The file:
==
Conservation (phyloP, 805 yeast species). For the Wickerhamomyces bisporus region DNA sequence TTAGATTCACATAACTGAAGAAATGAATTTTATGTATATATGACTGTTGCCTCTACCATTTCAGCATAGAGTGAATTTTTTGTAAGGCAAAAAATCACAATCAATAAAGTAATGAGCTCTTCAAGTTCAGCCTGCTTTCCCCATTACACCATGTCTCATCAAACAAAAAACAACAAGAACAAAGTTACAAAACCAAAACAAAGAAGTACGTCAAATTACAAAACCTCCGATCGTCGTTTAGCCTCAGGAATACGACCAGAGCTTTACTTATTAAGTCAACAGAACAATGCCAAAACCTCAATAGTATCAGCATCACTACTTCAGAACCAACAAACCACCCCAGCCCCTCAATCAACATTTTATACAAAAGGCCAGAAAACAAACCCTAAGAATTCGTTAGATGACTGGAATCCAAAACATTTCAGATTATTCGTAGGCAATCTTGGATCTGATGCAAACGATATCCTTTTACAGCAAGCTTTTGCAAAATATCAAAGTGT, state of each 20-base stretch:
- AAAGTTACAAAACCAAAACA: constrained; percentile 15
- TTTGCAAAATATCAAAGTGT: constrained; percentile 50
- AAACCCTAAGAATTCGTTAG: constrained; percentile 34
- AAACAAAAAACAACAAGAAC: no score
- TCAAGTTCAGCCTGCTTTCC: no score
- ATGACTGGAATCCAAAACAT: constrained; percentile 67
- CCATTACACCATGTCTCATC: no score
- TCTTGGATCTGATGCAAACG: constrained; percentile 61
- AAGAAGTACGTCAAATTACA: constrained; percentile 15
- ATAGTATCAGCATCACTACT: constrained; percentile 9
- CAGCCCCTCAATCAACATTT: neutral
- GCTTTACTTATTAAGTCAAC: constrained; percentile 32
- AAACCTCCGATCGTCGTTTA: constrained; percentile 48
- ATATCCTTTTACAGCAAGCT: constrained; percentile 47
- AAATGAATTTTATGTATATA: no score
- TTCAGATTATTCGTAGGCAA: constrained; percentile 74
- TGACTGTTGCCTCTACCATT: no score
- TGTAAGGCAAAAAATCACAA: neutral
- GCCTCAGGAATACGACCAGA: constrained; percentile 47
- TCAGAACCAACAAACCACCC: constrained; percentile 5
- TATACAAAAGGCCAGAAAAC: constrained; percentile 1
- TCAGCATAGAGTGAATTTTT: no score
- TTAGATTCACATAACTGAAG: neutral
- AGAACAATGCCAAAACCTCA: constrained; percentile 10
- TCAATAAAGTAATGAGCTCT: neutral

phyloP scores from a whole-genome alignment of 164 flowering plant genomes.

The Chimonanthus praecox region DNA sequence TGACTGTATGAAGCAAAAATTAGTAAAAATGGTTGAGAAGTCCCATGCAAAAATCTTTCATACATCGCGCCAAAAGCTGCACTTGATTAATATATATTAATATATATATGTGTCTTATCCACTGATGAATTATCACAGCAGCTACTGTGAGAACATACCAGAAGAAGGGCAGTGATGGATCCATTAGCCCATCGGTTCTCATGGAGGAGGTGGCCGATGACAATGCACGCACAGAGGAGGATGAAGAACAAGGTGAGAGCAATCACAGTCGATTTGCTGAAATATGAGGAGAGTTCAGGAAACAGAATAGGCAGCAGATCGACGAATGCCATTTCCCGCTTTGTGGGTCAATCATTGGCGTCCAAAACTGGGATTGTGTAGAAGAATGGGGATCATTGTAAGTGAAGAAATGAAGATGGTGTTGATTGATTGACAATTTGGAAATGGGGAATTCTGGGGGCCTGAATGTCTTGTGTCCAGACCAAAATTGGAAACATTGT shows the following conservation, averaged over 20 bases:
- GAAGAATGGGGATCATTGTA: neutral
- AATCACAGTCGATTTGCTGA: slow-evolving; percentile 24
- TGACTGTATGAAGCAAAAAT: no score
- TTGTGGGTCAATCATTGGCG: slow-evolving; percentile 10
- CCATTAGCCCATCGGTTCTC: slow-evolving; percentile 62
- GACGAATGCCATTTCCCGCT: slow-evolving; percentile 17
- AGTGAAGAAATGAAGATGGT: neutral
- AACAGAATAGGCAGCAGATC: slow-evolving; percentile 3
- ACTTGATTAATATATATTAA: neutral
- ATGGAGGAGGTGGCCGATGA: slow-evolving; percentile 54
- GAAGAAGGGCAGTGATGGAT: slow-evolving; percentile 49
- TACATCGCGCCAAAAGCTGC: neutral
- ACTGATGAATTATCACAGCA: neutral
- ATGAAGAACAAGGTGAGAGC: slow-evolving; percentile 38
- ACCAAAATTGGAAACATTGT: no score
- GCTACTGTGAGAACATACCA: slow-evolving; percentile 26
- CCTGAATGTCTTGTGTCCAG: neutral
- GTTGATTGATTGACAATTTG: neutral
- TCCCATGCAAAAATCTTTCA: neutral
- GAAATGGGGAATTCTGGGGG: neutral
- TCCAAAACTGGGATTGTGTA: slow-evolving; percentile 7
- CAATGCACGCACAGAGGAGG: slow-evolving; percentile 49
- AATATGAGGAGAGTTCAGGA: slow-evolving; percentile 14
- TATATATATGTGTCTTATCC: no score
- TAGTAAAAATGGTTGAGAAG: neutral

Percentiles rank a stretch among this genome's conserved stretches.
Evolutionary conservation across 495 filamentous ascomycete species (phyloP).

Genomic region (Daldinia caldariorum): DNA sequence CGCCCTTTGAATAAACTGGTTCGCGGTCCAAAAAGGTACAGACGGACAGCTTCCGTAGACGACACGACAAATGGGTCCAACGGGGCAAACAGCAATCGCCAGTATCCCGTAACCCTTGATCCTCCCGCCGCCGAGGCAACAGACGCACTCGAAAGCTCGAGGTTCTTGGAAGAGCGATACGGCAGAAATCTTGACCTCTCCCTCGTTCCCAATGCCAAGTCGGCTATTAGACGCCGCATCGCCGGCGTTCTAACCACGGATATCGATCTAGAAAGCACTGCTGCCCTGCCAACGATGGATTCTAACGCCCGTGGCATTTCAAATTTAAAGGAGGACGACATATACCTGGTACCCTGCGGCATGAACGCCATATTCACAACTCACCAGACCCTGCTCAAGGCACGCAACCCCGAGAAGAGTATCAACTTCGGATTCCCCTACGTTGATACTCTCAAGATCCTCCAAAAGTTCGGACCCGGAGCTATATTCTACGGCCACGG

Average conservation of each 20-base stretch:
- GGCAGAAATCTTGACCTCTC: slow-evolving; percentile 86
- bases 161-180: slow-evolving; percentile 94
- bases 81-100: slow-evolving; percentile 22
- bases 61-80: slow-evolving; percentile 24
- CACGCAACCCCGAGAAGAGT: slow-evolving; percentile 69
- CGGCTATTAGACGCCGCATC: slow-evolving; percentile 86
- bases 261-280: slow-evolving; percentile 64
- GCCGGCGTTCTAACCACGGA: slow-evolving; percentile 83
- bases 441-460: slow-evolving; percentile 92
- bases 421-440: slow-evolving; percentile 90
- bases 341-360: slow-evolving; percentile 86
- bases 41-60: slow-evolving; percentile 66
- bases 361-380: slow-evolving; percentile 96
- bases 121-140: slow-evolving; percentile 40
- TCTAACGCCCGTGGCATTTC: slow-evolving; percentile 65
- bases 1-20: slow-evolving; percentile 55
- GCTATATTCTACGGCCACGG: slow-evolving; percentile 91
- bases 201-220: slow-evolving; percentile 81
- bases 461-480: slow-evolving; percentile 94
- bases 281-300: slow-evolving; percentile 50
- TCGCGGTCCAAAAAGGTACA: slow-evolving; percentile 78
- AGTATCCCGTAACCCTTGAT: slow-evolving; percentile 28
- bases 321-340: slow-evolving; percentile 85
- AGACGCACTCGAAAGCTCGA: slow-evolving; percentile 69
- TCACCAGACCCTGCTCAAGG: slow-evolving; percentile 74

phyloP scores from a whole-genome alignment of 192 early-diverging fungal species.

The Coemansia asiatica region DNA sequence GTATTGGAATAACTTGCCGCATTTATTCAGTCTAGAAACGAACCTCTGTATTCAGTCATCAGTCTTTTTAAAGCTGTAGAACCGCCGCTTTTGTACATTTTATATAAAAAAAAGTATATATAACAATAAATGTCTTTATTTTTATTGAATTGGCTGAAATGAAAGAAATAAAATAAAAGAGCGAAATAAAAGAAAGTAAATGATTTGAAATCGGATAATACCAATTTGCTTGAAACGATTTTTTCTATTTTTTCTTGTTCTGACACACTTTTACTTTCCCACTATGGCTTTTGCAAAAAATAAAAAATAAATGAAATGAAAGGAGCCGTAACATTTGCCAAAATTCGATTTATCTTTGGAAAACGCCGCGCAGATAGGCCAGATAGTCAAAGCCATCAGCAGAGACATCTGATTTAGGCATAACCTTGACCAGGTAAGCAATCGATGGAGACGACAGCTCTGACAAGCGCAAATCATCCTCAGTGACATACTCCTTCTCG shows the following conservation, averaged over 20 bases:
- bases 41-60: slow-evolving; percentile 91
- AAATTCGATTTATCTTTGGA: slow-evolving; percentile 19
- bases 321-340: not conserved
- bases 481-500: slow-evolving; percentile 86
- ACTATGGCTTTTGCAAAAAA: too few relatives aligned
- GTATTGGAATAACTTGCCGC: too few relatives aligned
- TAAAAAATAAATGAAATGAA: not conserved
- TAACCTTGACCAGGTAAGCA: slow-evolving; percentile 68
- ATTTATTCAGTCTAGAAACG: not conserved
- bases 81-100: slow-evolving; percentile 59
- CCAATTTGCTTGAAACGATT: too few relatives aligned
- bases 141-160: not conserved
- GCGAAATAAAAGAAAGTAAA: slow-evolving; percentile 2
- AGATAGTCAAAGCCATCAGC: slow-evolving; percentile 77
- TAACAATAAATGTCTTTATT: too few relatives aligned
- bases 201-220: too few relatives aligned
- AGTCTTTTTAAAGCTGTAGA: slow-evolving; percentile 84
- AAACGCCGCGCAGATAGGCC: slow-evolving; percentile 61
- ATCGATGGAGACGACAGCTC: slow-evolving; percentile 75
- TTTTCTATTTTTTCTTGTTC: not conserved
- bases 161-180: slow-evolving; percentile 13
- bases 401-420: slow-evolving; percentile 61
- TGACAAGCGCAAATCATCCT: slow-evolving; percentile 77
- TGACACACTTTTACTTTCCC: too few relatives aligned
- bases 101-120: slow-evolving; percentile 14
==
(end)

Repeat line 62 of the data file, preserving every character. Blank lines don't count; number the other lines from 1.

- CACGCAACCCCGAGAAGAGT: slow-evolving; percentile 69